Ryan McDonald said...

I agree with Bob's arguments against "fair evaluations" or "shared-tasks", but I think the positives still out-weigh the negatives. It is hard not to find tremendous value in the efforts of CoNLL shared-task, TREC, DUC, BioCreative, etc. organizers. I think we understand the space of problems these tasks covered much more now than we ever would have if these efforts were not made.

SSL seems like a good candidate for a shared-task. Many SSL learning techniques are either non-trivial to implement or require a significant amount of tuning to work. As a result, not one really compares to anyone else.

I think if such a task were to be developed, it must be for atomic classification. If you start looking at sequence labeling or parsing, the barrier will be too high for entry.

John Blitzer said...

I'll echo Ryan on the value of bakeoffs in general, and I'd add machine translation (the NIST evaluations) to the list of bakeoffs that have spurred interesting research.

I also thought Ryan would have mentioned the CoNLL 2007 dependency parsing domain adaptation task as an example of a "semi-supervised" bakeoff before. If I understand your planned setup correctly, Kevin, the CoNLL task was similar (albeit only for parsing). The system that won that year (from Kenji Sagae) was doing multiple bootstrapped "self-training" of several discriminative dependency parsers. This seems like a fairly general "semi-supervised" technique, as well.

It sounds like you're leaning this way anyway, but to encourage more general solutions, it seems that we would want to evaluate on several tasks simultaneously. Of course, in this case, it is difficult to enforce a uniform learning technique. If the bakeoff was well-designed, though, I think it would be well worth it!

So since I wasn't at the straw poll, I'll give you a cautiously optimistic "yes" :).

Chris Brew said...

Shared community resources do reduce the barriers to entry, because new researchers don't have to do all that boring data preparation. It seems pretty clear that you get more research done if there is a shared data set.

In the end, however the goal is to make scientific and technological progress, so the quality of the new ideas and reusable techniques generated matters more than the sheer volume of research (well, OK, if the shared data brings more creative researchers into the field, then the provision of opportunities to write papers that give them tenure is good in itself, but that's seccondary). So the question is: will having a standard dataset produce
influential research.

There are many possible ways of providing a small measure of supervision, definitely not limited to
a mix of labelled and unlabelled data. (you could have lexical information but no labels for instances, for example) I'd hate it if the term "semi-supervised" was co-opted for some
standard setting, and we began to lose the impulse to try out different ways of working with the data.

Bob Carpenter said...

To clarify, I'm all for community data. Almost everyone working on NLP as currently understood by conference and journal reviewers relies on annotated data. It's a great community service when projects like Genia or CoNLL generate data and give it away.

But does the "tremendous value" cited by Ryan come from the data or the bakeoffs themselves? For instance, I don't know if the Penn Treebank ever had a formal bakeoff. But it does have an "official" train/test split, the focus on which I feel is counterproductive.

Doesn't everyone remember the Banko/Brill paper? Hasn't anyone measured variance across cross-validation folds and seen that it dominates small tweaks to parameters, not all of which optimize globally? Specifically, we're fooling ourselves if we use these highly tuned results as a proxy for progress on the "state of the art". Luckily (for the field), more papers are doing wider meta-analyses across different data sets.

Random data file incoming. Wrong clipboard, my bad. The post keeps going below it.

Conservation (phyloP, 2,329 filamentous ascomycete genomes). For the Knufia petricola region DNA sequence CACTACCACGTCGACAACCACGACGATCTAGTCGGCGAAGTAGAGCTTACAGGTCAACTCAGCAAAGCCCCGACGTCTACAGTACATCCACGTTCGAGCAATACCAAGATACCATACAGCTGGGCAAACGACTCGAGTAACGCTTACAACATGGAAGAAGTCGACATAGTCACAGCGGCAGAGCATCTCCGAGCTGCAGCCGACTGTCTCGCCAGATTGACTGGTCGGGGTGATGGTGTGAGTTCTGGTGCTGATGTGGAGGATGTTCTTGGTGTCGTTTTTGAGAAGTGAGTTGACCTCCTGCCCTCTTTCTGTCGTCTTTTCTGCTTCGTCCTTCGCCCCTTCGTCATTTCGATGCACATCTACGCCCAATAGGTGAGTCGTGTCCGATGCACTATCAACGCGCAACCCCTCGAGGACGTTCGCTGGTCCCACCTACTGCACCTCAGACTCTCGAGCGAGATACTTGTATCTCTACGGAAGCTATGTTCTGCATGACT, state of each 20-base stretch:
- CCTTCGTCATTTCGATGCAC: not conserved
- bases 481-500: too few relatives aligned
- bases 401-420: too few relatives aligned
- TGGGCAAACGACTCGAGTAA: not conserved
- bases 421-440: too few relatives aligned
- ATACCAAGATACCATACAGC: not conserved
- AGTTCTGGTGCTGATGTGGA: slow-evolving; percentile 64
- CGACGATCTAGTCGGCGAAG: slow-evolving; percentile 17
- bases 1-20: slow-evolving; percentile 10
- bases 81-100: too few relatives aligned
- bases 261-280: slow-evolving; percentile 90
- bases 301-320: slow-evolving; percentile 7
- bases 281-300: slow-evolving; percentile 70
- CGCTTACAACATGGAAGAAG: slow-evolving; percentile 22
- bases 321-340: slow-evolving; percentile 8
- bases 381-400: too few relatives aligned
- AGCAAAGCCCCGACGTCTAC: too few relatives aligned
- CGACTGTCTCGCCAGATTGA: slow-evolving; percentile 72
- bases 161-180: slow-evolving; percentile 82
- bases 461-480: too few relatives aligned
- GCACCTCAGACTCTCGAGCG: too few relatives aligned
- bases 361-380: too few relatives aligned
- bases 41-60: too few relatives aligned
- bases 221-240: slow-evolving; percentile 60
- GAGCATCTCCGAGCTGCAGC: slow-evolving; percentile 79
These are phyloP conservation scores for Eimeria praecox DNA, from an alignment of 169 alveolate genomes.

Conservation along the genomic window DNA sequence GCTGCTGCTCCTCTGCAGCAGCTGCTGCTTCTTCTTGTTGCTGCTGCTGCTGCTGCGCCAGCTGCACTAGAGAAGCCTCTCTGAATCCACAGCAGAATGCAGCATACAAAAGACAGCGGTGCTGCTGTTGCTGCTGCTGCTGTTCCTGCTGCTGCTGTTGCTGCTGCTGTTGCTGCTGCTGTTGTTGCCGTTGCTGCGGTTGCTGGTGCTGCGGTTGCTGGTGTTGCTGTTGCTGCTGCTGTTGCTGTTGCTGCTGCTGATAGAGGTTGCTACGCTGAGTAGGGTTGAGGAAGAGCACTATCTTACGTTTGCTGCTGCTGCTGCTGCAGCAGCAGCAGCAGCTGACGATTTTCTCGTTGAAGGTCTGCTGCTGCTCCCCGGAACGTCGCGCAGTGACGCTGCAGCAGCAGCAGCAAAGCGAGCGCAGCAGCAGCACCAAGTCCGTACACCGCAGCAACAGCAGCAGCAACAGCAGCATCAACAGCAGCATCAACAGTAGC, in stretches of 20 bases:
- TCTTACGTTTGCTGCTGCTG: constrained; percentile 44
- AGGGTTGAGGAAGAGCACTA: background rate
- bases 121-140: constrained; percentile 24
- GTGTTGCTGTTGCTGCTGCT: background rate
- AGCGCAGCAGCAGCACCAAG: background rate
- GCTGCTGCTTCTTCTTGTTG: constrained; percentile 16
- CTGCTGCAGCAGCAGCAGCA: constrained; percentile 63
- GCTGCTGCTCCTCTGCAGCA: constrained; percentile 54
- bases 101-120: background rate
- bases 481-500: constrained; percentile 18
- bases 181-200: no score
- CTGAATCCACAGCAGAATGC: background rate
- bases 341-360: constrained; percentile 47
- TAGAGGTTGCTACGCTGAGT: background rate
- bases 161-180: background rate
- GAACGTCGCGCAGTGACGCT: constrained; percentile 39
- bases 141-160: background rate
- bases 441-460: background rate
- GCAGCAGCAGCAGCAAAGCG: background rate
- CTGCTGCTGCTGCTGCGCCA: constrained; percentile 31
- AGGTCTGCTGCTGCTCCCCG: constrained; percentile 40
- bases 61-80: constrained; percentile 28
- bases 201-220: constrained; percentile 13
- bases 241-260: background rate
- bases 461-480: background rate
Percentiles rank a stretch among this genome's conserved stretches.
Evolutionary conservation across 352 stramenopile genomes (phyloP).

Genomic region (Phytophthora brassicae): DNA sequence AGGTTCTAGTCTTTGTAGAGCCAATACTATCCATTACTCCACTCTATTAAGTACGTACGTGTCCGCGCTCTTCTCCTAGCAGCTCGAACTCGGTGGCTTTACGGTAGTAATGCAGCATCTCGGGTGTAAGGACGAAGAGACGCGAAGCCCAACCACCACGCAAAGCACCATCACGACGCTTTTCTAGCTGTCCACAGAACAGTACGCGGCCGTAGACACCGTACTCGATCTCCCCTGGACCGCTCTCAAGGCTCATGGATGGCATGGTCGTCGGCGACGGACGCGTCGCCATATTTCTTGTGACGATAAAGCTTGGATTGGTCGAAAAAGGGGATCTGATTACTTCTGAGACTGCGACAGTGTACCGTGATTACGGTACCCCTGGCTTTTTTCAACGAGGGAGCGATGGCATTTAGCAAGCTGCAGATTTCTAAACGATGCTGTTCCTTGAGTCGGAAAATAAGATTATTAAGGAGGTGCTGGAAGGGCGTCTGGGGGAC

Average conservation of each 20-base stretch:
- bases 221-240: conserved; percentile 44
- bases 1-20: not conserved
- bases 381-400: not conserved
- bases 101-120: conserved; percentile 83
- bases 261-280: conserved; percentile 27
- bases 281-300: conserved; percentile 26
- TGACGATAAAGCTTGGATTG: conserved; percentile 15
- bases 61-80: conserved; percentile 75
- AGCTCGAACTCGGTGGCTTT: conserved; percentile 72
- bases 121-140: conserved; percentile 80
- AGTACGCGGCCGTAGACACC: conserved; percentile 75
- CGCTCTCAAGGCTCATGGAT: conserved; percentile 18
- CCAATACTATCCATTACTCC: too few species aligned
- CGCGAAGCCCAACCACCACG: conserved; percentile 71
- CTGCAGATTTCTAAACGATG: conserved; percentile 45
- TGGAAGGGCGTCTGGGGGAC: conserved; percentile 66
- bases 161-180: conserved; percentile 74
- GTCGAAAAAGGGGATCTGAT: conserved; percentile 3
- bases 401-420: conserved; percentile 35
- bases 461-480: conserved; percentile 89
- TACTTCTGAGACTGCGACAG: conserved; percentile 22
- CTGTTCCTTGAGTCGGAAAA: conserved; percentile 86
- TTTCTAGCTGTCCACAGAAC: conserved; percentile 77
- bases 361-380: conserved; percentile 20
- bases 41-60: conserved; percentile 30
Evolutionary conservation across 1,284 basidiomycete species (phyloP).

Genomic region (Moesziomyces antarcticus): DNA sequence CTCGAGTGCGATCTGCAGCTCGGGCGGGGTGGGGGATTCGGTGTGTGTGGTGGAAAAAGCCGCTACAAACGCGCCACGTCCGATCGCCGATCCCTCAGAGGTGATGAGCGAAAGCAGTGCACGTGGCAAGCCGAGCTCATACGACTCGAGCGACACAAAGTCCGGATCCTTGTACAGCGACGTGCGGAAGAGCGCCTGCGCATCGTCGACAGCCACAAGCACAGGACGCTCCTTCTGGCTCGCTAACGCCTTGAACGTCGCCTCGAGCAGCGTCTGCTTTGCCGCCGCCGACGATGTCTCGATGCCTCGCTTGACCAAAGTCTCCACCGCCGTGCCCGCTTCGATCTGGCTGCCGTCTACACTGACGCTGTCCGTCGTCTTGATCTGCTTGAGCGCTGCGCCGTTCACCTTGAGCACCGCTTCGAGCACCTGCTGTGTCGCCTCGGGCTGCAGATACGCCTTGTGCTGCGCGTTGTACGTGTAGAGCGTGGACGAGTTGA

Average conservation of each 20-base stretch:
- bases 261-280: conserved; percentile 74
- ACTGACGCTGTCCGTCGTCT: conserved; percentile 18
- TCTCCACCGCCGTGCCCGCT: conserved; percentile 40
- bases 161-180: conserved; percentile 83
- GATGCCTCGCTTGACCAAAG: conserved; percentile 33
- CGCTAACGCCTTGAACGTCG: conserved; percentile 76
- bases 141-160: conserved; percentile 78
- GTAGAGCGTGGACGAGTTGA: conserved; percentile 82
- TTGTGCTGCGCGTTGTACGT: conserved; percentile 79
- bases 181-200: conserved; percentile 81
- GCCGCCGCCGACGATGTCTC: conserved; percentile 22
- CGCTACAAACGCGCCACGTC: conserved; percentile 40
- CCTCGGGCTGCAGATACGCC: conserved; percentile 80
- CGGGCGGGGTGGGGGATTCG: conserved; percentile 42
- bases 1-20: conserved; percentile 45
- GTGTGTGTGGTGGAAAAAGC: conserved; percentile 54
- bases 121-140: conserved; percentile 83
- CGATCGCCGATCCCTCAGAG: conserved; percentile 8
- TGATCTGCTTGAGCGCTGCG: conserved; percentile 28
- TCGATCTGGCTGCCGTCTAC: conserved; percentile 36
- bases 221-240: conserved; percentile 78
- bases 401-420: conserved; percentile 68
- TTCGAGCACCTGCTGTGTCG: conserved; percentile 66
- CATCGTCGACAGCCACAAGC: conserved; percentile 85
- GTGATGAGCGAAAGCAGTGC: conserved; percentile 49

I still don't see the point of creating data specifically for semi-supervised learning (at least in Hal's version where you take a supervised task and add unsupervised data). We can use any old labeled data that's out there for the supervised portion, but the unsupervised data's too huge, too volatile, and too tied up with IP to easily distribute (e.g. TREC-size web corpora, Wikipedia, MEDLINE, Entrez-Gene, Wordnet, etc.).

Kevin said...

Thanks for the interesting points, everyone. :)

Chris raised an especially intriguing point: "There are many possible ways of providing a small measure of supervision, definitely not limited to a mix of labelled and unlabelled data... I'd hate it if the term "semi-supervised" was co-opted for some standard setting." This reminds me of Jason Eisner's argument for joint inference on heterogeneously-labeled data in his SSNLP keynote, where the philosophy is to throw in whatever resources we have whenever they are available (rather than restricting ourselves to clear-cut labeled/unlabeled splits).

I feel there are two distinct camps in SSL nowadays. Folks with more ML focus tend to think of SSL in a clear-cut way, consisting one set of totally labeled data and another set of totally unlabeled data. Folks from NLP (esp. info extraction and lexical semantics work, in my experience) see SSL as adding supervision (from heterogeneous sources) to an otherwise unsupervised process.
The question is, should we view both of these as living in the same SSL world? Should they talk to each other and are the innovations shareable? This somewhat corresponds (but not exactly) to the "semi-supervised vs. semi-unsupervised dichotomy" Hal referred to before.

There were definitely papers from both camps at our workshop, and I would hope that there was value in getting these distinct approaches together. But if not, maybe it is worth considering splitting into two sub-fields? My feeling is there is still value in keeping both under the same roof, but as Chris said, a clearly-defined shared task would favor one at the expense of the other.

Fernando Pereira said...

Instead of diving head on into the fine print of SSL, we might want to ask first what are really valuable tasks that we cannot do well without SSL. The CoNLL and Biocreative tasks I was involved in were valuable on their own, independently of particular methods. The bake-offs were interesting because they identified good learning methods for those valuable tasks. An SSL shared task is upside down: pick a class of methods, and then look for tasks to compare the methods in the class. I'd rather that we focus on something of greater importance: for most Web-scale learning tasks, the plausible fraction of accurately labeled training data is trivial, so we have no choice but to learn all we can from unlabeled data.